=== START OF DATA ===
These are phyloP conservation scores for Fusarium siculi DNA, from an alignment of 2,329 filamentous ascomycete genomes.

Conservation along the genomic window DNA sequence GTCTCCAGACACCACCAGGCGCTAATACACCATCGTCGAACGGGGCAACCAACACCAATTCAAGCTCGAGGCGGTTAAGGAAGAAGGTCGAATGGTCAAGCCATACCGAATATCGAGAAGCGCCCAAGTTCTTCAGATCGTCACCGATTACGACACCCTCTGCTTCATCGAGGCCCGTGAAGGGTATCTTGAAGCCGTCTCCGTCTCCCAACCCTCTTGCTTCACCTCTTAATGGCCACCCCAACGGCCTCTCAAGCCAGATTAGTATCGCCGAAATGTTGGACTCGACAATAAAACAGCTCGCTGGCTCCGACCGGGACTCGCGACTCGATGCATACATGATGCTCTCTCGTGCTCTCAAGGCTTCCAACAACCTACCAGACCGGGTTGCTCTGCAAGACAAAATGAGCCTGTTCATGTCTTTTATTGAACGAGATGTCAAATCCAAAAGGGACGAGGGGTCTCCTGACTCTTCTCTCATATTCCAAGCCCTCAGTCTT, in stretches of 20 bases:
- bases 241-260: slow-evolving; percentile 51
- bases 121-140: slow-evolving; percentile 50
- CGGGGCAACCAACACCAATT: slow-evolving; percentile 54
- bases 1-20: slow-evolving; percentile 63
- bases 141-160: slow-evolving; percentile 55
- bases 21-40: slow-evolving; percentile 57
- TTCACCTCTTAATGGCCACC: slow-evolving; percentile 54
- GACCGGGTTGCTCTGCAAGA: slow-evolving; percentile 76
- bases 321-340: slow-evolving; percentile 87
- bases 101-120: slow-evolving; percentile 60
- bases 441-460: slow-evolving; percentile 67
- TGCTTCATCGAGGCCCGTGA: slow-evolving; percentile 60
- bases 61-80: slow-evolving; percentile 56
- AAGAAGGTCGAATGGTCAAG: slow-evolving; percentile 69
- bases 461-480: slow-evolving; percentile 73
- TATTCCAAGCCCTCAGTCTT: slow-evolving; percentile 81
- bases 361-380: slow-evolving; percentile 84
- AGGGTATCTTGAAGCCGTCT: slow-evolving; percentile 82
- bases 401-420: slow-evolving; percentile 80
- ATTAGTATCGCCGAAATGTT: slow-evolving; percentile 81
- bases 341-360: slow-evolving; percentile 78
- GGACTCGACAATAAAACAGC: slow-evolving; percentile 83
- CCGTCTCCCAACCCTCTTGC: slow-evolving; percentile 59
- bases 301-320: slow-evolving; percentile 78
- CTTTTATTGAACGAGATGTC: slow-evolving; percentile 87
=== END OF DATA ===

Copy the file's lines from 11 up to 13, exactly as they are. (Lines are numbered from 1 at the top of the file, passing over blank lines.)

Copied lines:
- bases 321-340: slow-evolving; percentile 87
- bases 101-120: slow-evolving; percentile 60
- bases 441-460: slow-evolving; percentile 67